Just outside Las Vegas, New Mexico lies one of the best kept secrets of the Southwest. Near the sleepy village of Montezuma, alongside the Gallinas River, is a 90,000 square foot Queen-Anne style castle. The castle has a fascinating history, dating back to 1882.
The Montezuma Castle is a 400-room structure, bordered on one side by the river and on the other by forested foothills. The Rocky Mountains are just minutes away to the West, and to the East are the Great Plains.
Throughout its existence the castle has attracted notable clientele. Ulysses S. Grant, President Theodore Roosevelt, Japanese Emperor Hirohito, and Prince Charles of Wales are among its many famous guests. It has had several diverse incarnations; as a luxury hotel, a spiritual center, and now an International Baccalaureate school.
Built in 1882 it was the first building in the region to have electric lights and an elevator. The castle became an international destination due to the hot mineral baths on the grounds. The mineral baths were proclaimed to have medicinal properties. Many flocked to the springs to ease the pain of a number of ailments, including tuberculosis, gout, dyspepsia and chronic rheumatism. Guests were pampered at the baths by a staff offering a variety of services, from mud baths to massage.
The hot springs have been in use since around 800 AD, when indigenous tribes are believed to have used them for purification rituals and religious ceremonies. Around 1840, the Mexican government granted the hot springs and surround area to American entrepreneurs who built various structures and bathhouses in hopes of capitalizing on the legendary healing waters.
In 1882, businessman Fred Harvey (founder of the Harvey House hospitality chain) constructed a luxury hotel at a cost of $300,000. This was called “The Montezuma”. A railroad spur was constructed from the nearby ATSF railway all the way to Montezuma so guests could travel comfortably by rail, some in private Pullman Cars. A large resort was erected with elaborate gardens and beautifully landscaped grounds. Great care was taken to install electric lighting – the first in the region.
Tragically, just a year later an electrical fire broke out and burned the building to the ground.
Undaunted, Harvey rebuilt the hotel, hiring Chicago architectural firm Burnham and Root to build an even grander hotel, featuring bowling alleys and billiards rooms. Opening it’s doors in 1884, this new structure was advertised as being fireproof, with great care taken on the electrical wiring and water hoses running along the halls. In a stroke of bad luck, another fire broke out – this time in a turret at the top of the hotel. Unfortunately the firehouses could not reach this area, and much of the building burned. In 1886, the structure was rebuilt once again, and aptly named “The Phoenix”. Harvey realized this name echoed the previous misfortunes, and soon changed the name back to The Montezuma. Repeated misfortunes of the castle provided a such colorful background in the book “Child of a Rainless Year” by Jane Lindskold that the castle itself seemed a character in the story.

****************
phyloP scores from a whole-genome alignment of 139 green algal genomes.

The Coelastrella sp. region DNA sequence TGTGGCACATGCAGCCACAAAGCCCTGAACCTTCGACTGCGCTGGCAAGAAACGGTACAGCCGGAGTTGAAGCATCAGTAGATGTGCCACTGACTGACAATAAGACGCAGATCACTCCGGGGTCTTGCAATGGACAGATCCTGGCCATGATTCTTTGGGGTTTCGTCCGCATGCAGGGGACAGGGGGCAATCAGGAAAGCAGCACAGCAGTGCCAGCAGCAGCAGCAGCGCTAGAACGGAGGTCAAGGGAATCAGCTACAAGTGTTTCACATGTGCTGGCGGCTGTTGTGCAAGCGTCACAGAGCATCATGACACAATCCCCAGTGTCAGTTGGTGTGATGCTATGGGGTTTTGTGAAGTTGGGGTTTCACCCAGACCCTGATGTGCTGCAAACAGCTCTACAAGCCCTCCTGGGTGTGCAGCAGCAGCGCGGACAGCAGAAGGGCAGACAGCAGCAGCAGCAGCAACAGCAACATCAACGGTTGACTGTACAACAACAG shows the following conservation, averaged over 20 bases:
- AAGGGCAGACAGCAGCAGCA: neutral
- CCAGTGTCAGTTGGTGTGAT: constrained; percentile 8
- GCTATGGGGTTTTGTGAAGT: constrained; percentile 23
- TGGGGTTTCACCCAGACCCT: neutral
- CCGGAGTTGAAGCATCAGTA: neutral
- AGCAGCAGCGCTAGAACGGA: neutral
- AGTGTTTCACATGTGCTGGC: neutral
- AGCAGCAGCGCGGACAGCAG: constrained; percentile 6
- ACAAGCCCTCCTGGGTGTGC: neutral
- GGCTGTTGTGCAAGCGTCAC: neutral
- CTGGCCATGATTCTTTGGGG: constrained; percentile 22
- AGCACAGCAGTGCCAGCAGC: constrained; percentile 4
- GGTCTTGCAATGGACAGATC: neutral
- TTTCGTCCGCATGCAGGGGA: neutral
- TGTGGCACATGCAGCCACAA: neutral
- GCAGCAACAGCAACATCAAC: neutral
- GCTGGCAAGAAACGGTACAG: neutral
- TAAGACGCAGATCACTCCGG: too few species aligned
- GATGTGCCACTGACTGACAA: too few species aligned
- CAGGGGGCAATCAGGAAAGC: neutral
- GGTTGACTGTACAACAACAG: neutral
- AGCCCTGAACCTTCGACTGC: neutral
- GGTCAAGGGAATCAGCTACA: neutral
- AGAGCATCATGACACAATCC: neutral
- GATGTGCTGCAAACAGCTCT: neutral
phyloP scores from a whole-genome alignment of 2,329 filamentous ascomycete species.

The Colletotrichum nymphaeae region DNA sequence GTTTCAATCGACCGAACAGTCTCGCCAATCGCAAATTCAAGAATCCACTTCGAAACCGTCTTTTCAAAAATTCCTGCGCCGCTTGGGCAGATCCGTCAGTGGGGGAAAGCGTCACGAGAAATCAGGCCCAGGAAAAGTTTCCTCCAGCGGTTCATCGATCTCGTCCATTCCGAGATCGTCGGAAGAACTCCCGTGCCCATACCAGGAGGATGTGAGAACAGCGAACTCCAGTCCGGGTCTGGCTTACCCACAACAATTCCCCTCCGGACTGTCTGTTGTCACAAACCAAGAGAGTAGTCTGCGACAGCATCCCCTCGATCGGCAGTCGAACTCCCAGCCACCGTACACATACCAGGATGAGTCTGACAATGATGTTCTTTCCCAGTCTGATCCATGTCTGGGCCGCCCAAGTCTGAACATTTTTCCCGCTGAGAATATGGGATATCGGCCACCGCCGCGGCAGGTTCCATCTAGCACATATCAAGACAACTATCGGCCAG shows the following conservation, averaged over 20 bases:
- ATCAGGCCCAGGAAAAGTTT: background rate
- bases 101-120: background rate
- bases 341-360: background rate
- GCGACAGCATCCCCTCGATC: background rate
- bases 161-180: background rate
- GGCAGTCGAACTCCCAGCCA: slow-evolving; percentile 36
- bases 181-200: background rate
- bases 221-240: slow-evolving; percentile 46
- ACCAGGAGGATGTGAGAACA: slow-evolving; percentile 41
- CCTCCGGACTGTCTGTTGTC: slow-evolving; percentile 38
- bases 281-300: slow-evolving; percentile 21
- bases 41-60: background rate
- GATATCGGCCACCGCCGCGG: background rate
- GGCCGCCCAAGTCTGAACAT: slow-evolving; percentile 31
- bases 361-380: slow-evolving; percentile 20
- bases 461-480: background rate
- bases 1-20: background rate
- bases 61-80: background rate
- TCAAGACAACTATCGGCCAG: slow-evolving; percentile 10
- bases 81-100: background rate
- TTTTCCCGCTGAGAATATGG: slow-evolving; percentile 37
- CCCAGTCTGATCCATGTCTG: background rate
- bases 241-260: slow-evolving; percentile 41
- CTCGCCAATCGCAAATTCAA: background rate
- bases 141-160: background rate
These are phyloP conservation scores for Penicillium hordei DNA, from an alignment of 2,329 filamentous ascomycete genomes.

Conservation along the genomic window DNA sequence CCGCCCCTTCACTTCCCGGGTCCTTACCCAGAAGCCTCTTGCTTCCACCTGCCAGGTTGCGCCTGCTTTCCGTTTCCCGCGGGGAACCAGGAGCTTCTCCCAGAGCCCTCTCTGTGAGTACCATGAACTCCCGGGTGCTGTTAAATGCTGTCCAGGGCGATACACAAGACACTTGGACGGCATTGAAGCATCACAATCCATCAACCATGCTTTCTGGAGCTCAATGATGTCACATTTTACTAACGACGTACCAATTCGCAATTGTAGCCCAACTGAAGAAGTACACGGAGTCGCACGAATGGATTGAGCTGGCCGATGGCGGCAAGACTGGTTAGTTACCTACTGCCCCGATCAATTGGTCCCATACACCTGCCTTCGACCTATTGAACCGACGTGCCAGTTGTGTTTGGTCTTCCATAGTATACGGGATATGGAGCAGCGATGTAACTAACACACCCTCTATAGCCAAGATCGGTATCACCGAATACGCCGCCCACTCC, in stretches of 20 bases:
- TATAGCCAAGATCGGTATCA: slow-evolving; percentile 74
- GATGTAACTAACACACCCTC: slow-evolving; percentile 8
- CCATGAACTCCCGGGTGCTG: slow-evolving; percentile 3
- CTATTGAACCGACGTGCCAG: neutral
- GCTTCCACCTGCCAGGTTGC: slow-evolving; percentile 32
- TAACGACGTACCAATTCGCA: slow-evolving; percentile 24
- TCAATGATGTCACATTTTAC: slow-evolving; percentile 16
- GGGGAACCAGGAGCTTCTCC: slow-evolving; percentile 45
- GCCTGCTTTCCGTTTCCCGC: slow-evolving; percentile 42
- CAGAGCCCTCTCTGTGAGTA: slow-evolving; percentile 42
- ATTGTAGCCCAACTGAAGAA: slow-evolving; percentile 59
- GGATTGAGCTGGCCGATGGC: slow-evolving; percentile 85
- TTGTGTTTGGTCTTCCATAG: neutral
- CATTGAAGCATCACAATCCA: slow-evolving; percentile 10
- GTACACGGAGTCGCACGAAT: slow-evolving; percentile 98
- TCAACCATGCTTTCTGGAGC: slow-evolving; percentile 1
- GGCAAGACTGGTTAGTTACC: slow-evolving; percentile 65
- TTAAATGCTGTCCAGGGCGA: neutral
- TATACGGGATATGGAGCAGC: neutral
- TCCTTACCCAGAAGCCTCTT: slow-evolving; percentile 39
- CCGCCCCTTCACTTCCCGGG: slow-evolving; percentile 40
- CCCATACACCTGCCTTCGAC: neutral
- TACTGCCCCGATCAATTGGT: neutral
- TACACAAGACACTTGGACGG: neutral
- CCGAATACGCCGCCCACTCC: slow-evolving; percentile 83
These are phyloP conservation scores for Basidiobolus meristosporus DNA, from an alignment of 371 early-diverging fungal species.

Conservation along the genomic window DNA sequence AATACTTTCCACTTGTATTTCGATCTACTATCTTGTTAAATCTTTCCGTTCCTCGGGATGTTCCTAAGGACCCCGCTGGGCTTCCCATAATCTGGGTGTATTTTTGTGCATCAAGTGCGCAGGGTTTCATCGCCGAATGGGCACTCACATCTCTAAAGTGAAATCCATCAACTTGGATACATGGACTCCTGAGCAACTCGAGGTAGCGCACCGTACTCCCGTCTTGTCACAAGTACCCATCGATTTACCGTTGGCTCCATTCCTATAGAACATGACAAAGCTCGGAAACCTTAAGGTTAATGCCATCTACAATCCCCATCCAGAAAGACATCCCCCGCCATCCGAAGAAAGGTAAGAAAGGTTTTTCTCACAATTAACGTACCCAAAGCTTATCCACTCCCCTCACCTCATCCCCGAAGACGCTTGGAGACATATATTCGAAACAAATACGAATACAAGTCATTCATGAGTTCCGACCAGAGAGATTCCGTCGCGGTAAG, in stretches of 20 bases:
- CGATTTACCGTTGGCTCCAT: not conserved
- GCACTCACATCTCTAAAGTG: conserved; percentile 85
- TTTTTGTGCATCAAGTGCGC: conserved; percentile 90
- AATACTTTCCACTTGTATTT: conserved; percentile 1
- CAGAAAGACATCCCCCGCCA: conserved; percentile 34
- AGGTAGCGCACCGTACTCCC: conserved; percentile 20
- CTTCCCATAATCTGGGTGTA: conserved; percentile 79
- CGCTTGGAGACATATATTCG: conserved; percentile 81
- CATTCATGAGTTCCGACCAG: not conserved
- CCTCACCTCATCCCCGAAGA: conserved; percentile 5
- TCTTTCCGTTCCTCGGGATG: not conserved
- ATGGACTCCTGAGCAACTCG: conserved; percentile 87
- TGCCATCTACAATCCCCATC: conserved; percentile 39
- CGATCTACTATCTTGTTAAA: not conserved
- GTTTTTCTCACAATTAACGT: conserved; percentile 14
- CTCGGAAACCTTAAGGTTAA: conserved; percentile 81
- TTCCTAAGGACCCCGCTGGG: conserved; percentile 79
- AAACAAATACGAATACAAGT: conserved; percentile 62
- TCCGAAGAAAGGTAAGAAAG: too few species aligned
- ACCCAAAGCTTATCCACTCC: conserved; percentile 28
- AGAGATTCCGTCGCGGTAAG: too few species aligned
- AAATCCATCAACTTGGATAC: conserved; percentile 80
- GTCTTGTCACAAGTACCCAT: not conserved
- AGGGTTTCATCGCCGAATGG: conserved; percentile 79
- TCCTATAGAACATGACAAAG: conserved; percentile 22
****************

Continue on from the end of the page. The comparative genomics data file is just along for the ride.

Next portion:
An economic depression in the 1890s in the US greatly decreased the number of visitors, and the hotel limited it’s operation to summers. The hotel closed its doors for the last time in 1903.
From that time forward the castle went through a series of name changes and repurposing. In the early 1900s boxer Jim Flynn used the building as a training center for his landmark 1912 fight with Jack Johnson which took place in nearby Las Vegas, NM. The YMCA bought the building in 1913, but never actually made use of it. From 1922 – 1931 the Southern Baptist Convention owned and operated it as a seminary. Then in 1937 the Catholic Church bought the building and ran a Jesuit Seminary to train priests until 1972.
In 1981, a hundred years after the original castle was built, the property was purchased by philanthropist Armand Hammer. With encouragement from Prince Charles, who was then president of the United World Colleges, the building and surrounding campus opened as the United World College of the American West in 1982. Today the United World College still occupies the campus, offering an International Baccalaureate curriculum to students from around the world. Currently about 200 students from over 70 countries attend the boarding school at Montezuma.
You can walk through the Montezuma Castle on student-led tours on Saturdays throughout the year. The nearby hot springs are open and free to the public.
Western Life Camp is 10 miles northwest of Montezuma. We offer free tours of our beautiful riverside cabins and would be happy to take you by Montezuma Castle and the hot springs when you come see us.
(For more on the origin of Montezuma see our article, They Call Me Montezuma.)
Contributed by Mike Root